Why Mental Health Awareness Matters So Much
The Importance of Mental Health Awareness
So why does mental health awareness matter? The answer is quite simple: Because so many people are affected. Did you know that 43.8 million Americans experience a mental health illness in a single year? Notice that that number refers strictly to the American population. It also only counts a year’s worth of illness. For a larger population, depression is the leading cause of disability in the world.
These figures come from the National Alliance on Mental Illness (NAMI). They have plenty of stats about mental health including the fact that one in every five adults has a mental illness. In addition, “one half of all chronic mental illness begins by the age of 14.”
Let’s break down some of the common terms to gain a better understanding. The broad term mental health refers to an individual’s overall emotional, psychological, and social well-being. Our mental health affects our ability to handle stress. (From the minor things like sleeping past your alarm to the major life stresses like moving to a new place or the death of a loved one). On the other hand, these life events as well as your biological makeup (so your genes and “brain chemistry”) and your family’s history of mental health problems all contribute to your mental health. Does that make sense? Basically, all of these factors are interwoven.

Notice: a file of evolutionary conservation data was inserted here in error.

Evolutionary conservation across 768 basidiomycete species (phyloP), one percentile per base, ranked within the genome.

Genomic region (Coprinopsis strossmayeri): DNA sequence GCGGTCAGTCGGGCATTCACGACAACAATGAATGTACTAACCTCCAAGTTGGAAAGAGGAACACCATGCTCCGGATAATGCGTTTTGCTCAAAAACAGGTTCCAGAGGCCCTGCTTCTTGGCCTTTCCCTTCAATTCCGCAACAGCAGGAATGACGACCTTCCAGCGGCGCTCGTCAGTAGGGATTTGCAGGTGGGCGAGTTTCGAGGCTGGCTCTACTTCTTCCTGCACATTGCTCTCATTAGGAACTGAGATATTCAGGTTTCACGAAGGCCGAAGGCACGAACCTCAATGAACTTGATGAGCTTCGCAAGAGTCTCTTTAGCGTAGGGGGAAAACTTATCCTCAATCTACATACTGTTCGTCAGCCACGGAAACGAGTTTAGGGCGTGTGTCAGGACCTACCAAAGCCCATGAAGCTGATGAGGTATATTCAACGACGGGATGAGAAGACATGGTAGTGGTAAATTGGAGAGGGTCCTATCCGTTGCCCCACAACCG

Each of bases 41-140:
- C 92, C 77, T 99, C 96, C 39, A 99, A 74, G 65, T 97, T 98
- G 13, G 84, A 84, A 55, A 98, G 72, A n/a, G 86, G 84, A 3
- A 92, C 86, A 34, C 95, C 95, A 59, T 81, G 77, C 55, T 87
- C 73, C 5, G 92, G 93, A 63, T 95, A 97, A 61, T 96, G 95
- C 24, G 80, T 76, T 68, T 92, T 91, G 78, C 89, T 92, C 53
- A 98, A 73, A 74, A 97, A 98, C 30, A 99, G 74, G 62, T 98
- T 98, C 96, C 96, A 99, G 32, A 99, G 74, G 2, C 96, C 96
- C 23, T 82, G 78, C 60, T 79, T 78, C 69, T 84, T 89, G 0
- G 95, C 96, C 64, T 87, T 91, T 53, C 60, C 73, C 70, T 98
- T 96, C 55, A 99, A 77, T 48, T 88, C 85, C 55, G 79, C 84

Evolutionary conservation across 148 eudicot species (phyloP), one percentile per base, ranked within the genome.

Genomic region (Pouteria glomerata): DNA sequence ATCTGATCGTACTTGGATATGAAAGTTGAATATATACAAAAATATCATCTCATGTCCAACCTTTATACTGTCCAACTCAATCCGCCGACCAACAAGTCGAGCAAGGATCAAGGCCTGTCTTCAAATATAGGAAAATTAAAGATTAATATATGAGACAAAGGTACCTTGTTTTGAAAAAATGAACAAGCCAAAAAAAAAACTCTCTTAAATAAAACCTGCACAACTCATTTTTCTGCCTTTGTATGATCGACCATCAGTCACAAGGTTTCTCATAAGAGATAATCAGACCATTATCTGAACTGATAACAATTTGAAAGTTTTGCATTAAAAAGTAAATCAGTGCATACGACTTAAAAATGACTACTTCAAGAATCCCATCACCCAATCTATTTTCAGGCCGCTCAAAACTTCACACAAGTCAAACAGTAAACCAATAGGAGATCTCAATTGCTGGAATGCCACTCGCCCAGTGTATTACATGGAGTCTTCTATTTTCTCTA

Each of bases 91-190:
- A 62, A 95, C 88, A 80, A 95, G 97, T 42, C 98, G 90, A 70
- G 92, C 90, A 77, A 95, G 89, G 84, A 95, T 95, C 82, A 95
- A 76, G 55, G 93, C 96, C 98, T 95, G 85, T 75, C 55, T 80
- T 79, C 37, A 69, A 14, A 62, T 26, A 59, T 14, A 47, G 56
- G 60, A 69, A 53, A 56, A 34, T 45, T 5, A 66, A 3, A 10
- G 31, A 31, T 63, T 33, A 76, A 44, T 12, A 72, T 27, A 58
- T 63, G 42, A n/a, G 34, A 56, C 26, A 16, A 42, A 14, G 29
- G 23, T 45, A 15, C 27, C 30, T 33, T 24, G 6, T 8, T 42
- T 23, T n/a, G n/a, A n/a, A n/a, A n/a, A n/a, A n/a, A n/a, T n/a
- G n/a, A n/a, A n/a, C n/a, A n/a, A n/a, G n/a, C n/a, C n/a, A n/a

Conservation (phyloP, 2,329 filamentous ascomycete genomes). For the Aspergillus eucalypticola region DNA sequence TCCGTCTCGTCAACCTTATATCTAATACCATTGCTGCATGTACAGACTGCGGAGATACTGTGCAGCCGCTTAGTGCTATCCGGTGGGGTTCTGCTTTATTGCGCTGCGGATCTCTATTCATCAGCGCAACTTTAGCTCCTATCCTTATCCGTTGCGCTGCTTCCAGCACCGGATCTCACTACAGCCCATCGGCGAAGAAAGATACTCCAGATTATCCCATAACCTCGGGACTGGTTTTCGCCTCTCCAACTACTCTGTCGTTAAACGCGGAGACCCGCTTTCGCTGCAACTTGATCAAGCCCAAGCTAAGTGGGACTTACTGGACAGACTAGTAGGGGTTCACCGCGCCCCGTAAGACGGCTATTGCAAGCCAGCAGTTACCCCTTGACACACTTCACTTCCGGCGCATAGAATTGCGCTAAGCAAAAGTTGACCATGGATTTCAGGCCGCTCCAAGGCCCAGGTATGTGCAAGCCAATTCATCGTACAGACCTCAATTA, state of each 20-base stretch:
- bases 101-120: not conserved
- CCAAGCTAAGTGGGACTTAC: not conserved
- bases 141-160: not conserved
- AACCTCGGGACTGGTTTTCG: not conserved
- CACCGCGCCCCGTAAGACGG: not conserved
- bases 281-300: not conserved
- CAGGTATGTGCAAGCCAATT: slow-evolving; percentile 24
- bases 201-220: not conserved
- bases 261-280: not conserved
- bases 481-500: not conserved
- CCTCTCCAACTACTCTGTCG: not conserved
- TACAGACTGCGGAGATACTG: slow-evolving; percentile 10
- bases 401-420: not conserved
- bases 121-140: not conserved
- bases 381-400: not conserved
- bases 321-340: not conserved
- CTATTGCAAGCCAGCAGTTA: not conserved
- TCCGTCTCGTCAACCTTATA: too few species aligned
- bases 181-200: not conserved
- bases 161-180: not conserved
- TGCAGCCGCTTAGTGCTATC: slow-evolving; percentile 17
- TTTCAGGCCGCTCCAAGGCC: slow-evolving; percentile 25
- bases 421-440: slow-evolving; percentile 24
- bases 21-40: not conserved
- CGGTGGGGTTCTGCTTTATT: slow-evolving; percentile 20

The term mental illness refers to a wide range of disorders from depression to eating disorders to post-traumatic-stress disorder. (And those are just a small, broad sample from the list). When the word chronic is added—which makes chronic mental illness—this means that a person could have more than one mental illness or a recurrent illness. The severity of a mental illness is usually defined by “its length of duration and the disability it produces.” However, this phrasing undermines how disabling all mental illnesses can be depending on the individual.
Raising Awareness Matters
Mental health awareness matters because many more people are impacted than you might assume. A significant amount of people go undiagnosed and just “deal with” their mental health issues rather than seeking help, perhaps because of the stigma associated with either seeking therapy or mental health illnesses in general.
In addition, mental health illnesses affect people in different ways, which means that the treatments can also differ from person to person and situation to situation. This makes sense as other health issues operate the same way, as do other medications, say for chronic headaches.
The crux of the issue here is realizing an unfortunate double standard: When an individual falls and breaks his arm, the pain and damage are “real” and treatable. However, just because an illness or disorder may not be physically seen does not make them any less real. Mental health disorders exist.
Please don’t hesitate to call if you or someone you know is seeking counseling for their mental health illness,
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